staff and news service reports
updated 11/16/2010 5:00:47 PM ET 2010-11-16T22:00:47

Parts of Los Angeles County have joined other California communities in banning stores from using single-use plastic bags.

County supervisors approved the measure 3-1 on Tuesday in hopes of preventing billions of bags from polluting neighborhoods and waterways. It bans stores from giving customers single-use plastic bags and would require them to charge 10 cents for each paper bag.

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An exception exists for small bags used to keep fruit, vegetables or raw meat separate from other products.

The county says 25 percent of the litter it picks up is plastic bags.

The ordinance, which goes into effect starting in July, would apply to unincorporated parts of the county where an estimated 1.1 million people live. It does not include the 88 cities within the county, including Los Angeles.

Supporters erupted in clapping and cheering when the ban was approved.

The vote was especially meaningful for Assemblywoman Julia Brownley, D-Santa Monica, who tried and failed to pass a statewide ban in August. Brownley has been an outspoken critic of the use of plastic bags, saying only a very small percentage are recycled and that they take hundreds of years to decompose.

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"This is just the beginning of a wave of bans against single-use plastic bags across California," Brownley predicted.

Opponents who spoke at the meeting urged supervisors to vote against the ban, saying it would cause residents to lose much-needed jobs and that the fees for reusable and paper bags would be an unfair burden on residents in poorer neighborhoods.

Velma Union, pastor at The Lord's Church in southwest Los Angeles, said the supervisors seemed more concerned about saving the environment than people.

"There's clearly an environmental push here," she said. "Where's the balance? I don't see that anywhere."

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Proponents hope that this will spur other cities to adopt similar measures. Other California communities such as Santa Monica, Marin, San Jose and Santa Clara also are considering bans this year.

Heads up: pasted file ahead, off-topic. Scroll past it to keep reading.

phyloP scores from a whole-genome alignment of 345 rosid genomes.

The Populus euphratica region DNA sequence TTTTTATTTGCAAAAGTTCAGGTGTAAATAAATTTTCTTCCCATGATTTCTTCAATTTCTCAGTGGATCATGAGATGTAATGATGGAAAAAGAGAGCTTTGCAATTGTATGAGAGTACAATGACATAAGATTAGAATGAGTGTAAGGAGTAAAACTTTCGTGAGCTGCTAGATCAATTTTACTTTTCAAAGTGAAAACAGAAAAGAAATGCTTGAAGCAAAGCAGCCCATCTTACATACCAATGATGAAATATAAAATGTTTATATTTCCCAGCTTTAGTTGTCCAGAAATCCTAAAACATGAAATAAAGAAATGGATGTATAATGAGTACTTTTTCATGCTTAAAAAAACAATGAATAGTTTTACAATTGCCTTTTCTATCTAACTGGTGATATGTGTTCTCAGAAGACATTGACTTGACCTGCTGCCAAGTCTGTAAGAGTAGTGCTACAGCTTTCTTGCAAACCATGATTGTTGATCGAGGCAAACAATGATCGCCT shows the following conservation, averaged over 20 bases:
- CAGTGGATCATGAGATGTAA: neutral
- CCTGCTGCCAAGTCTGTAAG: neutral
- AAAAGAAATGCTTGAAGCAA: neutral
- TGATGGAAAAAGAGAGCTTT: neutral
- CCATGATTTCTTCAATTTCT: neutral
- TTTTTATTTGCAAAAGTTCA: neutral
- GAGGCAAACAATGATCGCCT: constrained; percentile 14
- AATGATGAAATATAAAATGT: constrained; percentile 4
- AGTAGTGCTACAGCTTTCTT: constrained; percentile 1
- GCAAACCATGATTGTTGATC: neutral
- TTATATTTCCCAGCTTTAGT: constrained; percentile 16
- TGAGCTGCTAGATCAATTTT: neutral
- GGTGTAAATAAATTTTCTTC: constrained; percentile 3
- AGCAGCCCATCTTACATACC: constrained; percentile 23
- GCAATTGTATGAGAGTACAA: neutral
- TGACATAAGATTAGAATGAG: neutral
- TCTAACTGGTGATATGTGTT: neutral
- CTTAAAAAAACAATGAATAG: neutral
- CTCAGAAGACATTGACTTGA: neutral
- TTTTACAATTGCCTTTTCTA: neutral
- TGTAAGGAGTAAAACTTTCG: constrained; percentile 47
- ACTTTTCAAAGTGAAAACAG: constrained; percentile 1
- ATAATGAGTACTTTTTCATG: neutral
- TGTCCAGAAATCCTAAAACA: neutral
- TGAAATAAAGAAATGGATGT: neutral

Longtime clean water advocate Mark Gold, with the environmental group Heal the Bay, called the vote a "huge win."

"The cost of convenience can no longer be at the cost of the environment for centuries to come," said Gold.

Within California, Malibu, San Francisco, Palo Alto and Fairfax have also banned bans on single-use plastic bags.

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But those bans are less restrictive. San Francisco, for example, allows bioplastic bags made from corn starch. Some activists say they do not degrade in the ocean.

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Moreover, the 10 cent charge for each paper bag goes beyond most bans, and is meant to encourage buyers to switch to cloth bags.

Discouraging plastic bag use through fees or bans has also gained traction outside of the U.S. in nations such as China, Mexico, South Africa, Ireland and Bangladesh.

In January, Washington, D.C., implemented a 5-cent surcharge on disposable paper and plastic bags.

The Associated Press contributed to this report.


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